COVID-19 Impacts Commercial Leases for Landlords and Tenants

Mark Clark - April 16, 2020 - Business Law, Contracts, Coronavirus Legal Issues


Whether a lease payment may be excused due to COVID-19 is one of the most discussed topics in business today.  Tenants are concerned about defaulting on a lease.  Landlords are concerned about defaulting on a mortgage or loan.  Those who are scheduled to receive government grants or loans may be able to buy some time before defaulting, in the case of landlords having flexibility in negotiating lease amendments with a tenant, but eventually you may be having a discussion as well concerning the enforceability of your commercial lease with your lawyer.

Force Majeure Is Not the Only Provision To Review

Generally, payments under a lease are not excused unless there is a clause such as a force majeure clause often labeled as such in your lease.  Force majeure clauses generally allocate risk between landlord and tenant as a result of some unanticipated disaster which frustrates the purposes of the lease or makes it otherwise impossible to perform.  Force majeure clauses come in many shapes and sizes and so you should look for language in your contract that speaks to the type of incident covered by COVID-19 pandemic.  If your force majeure clause does not use the term pandemic there may by other language broad enough to incorporate a pandemic event.  A force majeure clause allocates risk so you should also determine whether a force majeure event excuses or obligates your performance under the lease.

There may be other less obvious clauses in your lease that may indirectly allocate risk in the event of an unforeseen disaster such as whether the lease is for a specified purpose made impossible due to the COVID-19 crisis.  If you are in an area where there is a lockdown order that suggests the premises are not habitable for your commercial purposes based on the lockdown order or you are simply precluded from occupying the leasehold premises by governmental order there may be provisions in your lease that may excuse or continue to obligate you to pay rent.  Which party is responsible for insuring or maintaining habitability is often addressed in your commercial lease.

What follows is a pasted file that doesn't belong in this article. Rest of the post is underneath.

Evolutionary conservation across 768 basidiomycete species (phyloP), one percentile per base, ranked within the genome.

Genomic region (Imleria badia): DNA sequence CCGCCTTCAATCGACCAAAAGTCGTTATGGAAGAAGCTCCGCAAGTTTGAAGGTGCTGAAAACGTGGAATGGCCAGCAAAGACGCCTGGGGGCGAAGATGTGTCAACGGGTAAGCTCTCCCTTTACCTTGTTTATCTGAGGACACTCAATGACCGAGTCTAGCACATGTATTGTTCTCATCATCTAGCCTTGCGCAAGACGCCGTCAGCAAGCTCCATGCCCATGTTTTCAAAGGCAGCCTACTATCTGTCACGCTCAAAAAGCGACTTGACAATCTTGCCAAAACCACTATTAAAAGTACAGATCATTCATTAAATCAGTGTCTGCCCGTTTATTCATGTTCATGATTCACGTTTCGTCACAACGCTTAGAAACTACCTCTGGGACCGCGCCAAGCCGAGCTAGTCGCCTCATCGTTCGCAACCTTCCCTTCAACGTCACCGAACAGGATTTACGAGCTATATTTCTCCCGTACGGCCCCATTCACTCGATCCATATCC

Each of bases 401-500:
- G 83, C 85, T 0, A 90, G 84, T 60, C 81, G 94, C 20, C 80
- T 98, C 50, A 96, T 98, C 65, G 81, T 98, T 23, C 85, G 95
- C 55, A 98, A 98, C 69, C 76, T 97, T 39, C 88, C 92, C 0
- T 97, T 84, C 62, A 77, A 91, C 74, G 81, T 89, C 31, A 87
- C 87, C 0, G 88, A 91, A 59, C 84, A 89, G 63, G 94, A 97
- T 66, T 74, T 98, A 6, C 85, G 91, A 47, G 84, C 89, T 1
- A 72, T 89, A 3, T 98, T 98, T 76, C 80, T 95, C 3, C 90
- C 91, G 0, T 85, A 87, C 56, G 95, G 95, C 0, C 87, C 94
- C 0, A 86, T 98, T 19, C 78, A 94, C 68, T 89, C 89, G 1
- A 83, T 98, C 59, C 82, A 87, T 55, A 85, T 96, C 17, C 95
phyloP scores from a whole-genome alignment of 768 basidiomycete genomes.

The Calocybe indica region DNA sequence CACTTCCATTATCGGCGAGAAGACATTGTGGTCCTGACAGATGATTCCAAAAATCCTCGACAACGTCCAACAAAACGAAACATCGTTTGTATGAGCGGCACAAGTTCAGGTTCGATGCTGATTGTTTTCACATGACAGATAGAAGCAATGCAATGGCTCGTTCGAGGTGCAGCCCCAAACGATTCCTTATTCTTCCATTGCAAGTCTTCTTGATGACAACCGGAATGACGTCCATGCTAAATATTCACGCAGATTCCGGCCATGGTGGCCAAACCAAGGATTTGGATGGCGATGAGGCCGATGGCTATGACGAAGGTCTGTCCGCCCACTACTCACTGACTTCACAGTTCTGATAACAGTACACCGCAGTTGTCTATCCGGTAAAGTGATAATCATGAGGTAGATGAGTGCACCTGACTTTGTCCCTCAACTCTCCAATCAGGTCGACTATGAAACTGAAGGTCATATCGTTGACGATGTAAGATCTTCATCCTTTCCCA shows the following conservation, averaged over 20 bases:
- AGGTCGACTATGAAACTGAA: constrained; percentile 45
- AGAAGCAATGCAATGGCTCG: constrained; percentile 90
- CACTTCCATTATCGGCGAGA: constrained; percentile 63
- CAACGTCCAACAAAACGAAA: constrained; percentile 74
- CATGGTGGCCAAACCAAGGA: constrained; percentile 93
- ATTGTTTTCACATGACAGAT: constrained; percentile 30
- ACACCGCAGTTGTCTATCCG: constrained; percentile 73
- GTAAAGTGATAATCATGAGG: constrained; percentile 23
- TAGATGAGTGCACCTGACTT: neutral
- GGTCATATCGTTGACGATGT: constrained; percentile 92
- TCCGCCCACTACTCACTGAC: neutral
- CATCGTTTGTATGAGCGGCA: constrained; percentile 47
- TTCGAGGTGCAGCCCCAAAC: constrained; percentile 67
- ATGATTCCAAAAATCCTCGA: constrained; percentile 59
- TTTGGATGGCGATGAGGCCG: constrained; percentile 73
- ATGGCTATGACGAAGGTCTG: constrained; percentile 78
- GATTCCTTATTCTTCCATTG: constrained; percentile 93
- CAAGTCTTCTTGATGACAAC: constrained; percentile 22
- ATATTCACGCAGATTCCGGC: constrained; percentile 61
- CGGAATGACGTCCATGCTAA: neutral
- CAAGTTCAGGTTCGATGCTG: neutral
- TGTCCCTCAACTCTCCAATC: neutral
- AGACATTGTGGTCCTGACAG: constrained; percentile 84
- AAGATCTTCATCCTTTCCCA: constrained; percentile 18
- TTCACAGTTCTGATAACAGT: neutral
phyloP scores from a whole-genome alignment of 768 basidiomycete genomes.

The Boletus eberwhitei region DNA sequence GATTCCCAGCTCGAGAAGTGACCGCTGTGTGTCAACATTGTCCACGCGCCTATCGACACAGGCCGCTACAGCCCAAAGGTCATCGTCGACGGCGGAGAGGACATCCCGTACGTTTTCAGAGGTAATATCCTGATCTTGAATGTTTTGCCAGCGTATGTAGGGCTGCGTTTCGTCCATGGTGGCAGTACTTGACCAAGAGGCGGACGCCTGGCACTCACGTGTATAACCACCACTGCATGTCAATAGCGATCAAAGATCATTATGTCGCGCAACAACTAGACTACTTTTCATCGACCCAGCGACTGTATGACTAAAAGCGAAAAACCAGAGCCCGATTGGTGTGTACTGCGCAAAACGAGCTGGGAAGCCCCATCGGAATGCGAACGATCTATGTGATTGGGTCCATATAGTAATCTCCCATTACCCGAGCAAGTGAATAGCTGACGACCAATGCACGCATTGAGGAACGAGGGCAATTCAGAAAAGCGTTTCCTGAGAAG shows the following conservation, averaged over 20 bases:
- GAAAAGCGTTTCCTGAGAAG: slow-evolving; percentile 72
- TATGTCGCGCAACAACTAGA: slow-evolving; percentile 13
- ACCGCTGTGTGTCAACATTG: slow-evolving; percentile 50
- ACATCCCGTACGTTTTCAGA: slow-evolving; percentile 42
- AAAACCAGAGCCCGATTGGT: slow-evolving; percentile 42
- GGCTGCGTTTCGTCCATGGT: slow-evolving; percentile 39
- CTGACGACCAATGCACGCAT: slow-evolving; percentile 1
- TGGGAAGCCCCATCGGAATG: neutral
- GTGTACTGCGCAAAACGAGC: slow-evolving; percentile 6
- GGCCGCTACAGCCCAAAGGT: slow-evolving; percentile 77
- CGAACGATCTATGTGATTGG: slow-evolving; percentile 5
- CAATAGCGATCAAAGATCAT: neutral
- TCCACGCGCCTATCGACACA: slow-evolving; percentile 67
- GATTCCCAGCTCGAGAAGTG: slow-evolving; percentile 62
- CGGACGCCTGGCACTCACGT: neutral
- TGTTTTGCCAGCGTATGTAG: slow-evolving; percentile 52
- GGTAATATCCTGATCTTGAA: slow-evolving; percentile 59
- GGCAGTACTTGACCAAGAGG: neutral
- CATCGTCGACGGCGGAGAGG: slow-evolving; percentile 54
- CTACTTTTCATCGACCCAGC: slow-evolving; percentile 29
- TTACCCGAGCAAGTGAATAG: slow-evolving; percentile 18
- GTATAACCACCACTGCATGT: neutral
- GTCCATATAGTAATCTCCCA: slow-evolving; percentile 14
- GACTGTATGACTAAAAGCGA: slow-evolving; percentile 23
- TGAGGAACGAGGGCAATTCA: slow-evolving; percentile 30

There are other factors that may also be in play in assessing continued occupancy of a commercial building where a tenant simply can’t pay rent for a period of time due to COVID-19  aside from simply moving forward with eviction.  Is your market likely to produce an alternative tenant?  Will your lender excuse mortgage payments that would allow a landlord some flexibility in restructuring lease payments to a tenant in default?

Disputes, Lawsuits and Evictions

Before jumping into a dispute, Landlords and tenants of commercial leases should review both their leases carefully to determine their respective rights and obligations under the lease as well as practical and potentially non-legal issues in assessing your options for maintaining or terminating your commercial leases during the COVID-19 pandemic.  From there, notice requirements, venue and jurisdiction issues and practicalities amidst coronavirus should be considered.  Just because state or other Orders may limit residential lease evictions, commercial lease evictions are handled differently.

Are Co-Working Arrangements Handled Differently?

Given the number of companies relying upon co-working providers such as WeWork, it is worth mentioning that similar considerations apply.  While a commercial lease may not be implicated, what is known as a Membership Agreement is.  There are similarities and differences, but for the most part the goal should be the same: analyze the Licensor (i.e. the Landlord) rights against those of the Licensee or Subscriber (i.e. the Tenant).  Ultimately, a determination as to whether the membership agreement may be excused will require comparable analysis to that of a commercial lease.  One need not be a co-working attorney to advise on the same.

Next Steps for Tenant or Landlord

If you are a party to a commercial lease and payment becomes an issue because of the coronavirus, or any pandemic for that matter, you should, at a minimum, do the following:

  1. Review the Commercial Lease terms, paying particular attention to more than just the force majeure clause.
  2. Identify options to solve the issue, which may include abatement, deferral, rent reduction, loan modification or loan conversion.
  3. Outline a strategy with respect to negotiation and ultimate action, which may have to include an eviction proceeding or other legal action.
  4. Communicate with all necessary parties, including lenders, investors, impacted personnel, etc.
  5. Understand the ramifications to your long-term plans.

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This page has been written, edited, and reviewed by a team of legal writers following our comprehensive editorial guidelines. This page was approved by attorney Enrico Schaefer, who has more than 20 years of legal experience as a practicing Business, IP, and Technology Law litigation attorney.